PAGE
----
Sacramento Planning Commission is considering to lift a 1984 ban that prohibited to install artificial grass in the front yards. Due to the new California drought emergency water conservation regulations, state officials must take all necessary action to prepare for water shortages. Artificial grass is the alternative landscape option available to home and business owners today. In California cities, except Sacramento, rebates are offered by local water agencies to those who volunteer to tear off their water-thirsty lawns and turn them into a drought-tolerant landscape. But before the ban is lifted, Sacramento residents who installed synthetic lawns on their front yards can be fined by authorities.
Artificial grass technology in 1984 didn't allow natural, super-realistic look offered today. Synthetic turf back then was primarily used by sports industry. The initial 1984 ordinance was imposed to keep the aesthetics of the city intact. The time has changed. The artificial grass industry has evolved dramatically. Today, we have more than 75 artificial grass products intended for residential and commercial applications. We use more than a dozen unique technologies to replicate the feel and look of the natural grass. Synthetic lawns today look more alive, green and beautiful than regular lawns. Plus, they require no maintenance and reduce water usage by more than fifty percent for an average household.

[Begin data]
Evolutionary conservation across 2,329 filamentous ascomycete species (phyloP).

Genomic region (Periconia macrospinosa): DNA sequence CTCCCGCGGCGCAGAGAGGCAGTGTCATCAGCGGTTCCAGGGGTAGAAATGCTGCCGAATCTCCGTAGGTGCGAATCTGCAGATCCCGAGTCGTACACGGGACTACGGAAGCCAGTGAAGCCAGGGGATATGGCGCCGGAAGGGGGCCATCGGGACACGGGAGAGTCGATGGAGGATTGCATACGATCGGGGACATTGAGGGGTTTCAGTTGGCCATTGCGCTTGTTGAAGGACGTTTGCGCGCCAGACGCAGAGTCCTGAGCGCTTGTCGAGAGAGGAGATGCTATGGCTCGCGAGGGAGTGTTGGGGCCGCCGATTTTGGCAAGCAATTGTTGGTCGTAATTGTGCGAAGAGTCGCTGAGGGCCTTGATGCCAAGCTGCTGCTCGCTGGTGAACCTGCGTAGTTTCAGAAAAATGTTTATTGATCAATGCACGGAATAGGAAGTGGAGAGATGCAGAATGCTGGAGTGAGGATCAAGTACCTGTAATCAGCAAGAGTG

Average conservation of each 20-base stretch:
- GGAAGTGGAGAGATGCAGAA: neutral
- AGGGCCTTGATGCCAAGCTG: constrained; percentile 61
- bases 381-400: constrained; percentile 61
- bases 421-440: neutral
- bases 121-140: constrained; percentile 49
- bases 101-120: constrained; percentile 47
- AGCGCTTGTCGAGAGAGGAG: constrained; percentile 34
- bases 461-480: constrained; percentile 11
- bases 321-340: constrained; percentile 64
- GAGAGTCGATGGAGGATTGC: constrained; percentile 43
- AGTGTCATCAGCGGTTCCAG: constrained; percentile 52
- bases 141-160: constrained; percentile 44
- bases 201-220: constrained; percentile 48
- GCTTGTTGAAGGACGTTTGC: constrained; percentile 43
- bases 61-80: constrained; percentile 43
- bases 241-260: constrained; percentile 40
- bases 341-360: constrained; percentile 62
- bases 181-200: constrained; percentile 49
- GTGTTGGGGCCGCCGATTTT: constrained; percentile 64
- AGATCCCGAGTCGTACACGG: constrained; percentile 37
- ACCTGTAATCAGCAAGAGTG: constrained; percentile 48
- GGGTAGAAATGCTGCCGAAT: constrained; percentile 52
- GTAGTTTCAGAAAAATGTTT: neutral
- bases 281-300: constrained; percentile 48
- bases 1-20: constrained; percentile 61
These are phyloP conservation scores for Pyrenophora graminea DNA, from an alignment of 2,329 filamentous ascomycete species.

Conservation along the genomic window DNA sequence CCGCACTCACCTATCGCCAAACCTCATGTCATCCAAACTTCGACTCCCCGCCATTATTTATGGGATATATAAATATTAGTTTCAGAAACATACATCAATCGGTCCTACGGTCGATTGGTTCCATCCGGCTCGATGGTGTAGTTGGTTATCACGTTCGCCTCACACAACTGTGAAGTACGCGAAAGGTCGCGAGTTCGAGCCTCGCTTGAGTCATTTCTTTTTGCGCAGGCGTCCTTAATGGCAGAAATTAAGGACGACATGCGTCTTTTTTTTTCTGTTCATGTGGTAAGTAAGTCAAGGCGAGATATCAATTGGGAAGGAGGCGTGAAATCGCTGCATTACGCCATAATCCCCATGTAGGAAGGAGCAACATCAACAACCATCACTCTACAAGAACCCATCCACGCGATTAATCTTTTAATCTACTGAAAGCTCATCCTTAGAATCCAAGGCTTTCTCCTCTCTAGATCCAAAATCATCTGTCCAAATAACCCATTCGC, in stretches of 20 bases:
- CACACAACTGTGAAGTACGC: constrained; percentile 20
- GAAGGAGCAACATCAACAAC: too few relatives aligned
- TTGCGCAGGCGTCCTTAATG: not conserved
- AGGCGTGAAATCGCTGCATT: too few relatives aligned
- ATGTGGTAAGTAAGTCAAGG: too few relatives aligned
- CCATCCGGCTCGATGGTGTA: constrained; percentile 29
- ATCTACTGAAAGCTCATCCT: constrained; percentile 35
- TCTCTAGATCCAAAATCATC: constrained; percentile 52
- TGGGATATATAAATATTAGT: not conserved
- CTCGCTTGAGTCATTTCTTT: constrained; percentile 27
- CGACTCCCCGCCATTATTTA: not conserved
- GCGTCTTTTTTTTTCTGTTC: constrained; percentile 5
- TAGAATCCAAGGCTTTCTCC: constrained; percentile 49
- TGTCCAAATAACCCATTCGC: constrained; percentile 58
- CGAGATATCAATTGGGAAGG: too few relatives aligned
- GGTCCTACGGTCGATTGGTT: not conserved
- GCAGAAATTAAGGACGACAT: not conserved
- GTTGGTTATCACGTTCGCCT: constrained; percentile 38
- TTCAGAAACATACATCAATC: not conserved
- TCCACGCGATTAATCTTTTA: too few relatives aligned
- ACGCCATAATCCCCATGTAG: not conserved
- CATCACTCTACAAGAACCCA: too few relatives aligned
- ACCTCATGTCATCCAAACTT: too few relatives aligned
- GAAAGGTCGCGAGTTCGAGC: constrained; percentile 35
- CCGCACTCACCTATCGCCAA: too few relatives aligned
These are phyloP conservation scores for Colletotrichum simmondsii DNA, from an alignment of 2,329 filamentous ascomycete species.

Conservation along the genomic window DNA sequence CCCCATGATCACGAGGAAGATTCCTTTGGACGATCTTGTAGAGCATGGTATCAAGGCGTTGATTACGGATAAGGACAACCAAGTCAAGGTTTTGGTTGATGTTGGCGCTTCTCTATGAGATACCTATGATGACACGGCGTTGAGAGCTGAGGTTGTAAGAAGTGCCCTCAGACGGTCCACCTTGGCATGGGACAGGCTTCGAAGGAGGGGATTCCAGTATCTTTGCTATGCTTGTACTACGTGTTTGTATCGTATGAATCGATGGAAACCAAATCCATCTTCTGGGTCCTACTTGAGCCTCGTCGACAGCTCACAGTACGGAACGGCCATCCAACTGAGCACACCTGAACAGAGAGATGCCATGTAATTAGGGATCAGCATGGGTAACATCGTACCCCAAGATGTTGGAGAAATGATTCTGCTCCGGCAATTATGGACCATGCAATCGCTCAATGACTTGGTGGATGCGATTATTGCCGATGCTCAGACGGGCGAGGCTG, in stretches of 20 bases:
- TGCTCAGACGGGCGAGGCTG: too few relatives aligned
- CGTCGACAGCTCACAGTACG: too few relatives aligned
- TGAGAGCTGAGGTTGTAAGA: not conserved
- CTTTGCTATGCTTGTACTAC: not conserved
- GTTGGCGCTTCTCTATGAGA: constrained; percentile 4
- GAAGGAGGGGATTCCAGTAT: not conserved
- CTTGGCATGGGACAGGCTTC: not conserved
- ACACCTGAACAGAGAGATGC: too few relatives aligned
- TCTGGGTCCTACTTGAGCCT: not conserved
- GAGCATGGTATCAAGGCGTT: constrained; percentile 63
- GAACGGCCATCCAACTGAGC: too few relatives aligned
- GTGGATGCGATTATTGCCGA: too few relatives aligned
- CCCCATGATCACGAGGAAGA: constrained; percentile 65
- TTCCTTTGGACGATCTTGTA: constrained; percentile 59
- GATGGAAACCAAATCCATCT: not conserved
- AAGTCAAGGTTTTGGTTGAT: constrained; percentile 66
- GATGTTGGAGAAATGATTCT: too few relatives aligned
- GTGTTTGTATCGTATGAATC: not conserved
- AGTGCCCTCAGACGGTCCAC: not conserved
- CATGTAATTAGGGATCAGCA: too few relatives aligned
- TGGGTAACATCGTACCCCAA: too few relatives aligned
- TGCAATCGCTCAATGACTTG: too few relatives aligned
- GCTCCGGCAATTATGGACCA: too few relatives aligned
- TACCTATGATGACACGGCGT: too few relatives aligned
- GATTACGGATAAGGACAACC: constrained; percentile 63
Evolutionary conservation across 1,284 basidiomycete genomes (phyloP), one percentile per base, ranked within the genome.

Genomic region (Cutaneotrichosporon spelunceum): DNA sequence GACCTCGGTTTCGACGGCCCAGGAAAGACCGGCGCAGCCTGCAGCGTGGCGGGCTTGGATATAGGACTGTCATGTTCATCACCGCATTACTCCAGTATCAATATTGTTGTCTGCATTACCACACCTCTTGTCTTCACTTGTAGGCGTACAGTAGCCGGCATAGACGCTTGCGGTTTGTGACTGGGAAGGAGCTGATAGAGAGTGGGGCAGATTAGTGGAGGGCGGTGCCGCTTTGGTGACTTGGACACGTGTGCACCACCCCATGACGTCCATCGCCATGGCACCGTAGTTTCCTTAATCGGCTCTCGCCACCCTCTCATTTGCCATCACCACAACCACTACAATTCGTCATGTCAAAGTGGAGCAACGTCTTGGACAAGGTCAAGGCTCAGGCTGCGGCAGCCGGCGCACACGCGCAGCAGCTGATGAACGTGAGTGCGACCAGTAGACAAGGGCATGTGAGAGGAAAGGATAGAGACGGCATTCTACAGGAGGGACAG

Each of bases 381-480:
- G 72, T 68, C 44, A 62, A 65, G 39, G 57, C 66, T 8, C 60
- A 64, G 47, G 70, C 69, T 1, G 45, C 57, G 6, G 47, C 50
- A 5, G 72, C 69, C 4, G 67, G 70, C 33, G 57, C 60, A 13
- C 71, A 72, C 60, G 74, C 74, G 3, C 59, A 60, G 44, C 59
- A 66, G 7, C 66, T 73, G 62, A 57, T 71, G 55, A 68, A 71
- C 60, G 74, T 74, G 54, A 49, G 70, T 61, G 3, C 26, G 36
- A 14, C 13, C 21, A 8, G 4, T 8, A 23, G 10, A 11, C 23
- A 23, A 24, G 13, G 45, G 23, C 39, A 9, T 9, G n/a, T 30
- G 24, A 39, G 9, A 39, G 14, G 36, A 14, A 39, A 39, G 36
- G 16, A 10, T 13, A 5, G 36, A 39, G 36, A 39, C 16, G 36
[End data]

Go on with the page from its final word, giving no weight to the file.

The Planning and Design Commission of Sacramento is considering to set rules for front lawns fake grass as to require a pile height of grass to be not less than 1.25 inches. Samples of artificial grass and an installation guide will be presented this Thursday to the commission. If the proposal is approved this week, it will be sent to the consideration of City Council.
Most critics of fake lawns argue about fake grass with no factual prove at hand. A multitude of tests is done to every fake grass product sold in the United States. The only concern that were raised lately in the media is the artificial grass infill. Those concerns are aimed towards sports fields application, as rubber crumbs made of old tires are used on athletic fields to meet GMax Shock Attenuation Testing requirements. For landscape lawns, the infill solutions are simple. Zeofill (volcano ash), if you have pets or sand are 100% organic and safe.
For Sacramento residents, the lifting of an old ban means a new way to improve a curb-appeal of their properties while staying on top of 28 percent water cuts obligations. As the California drought continues, there is a serious choice for city authorities to make. Will Sacramento go back to its original desert look, or stay green no matter what forecast says?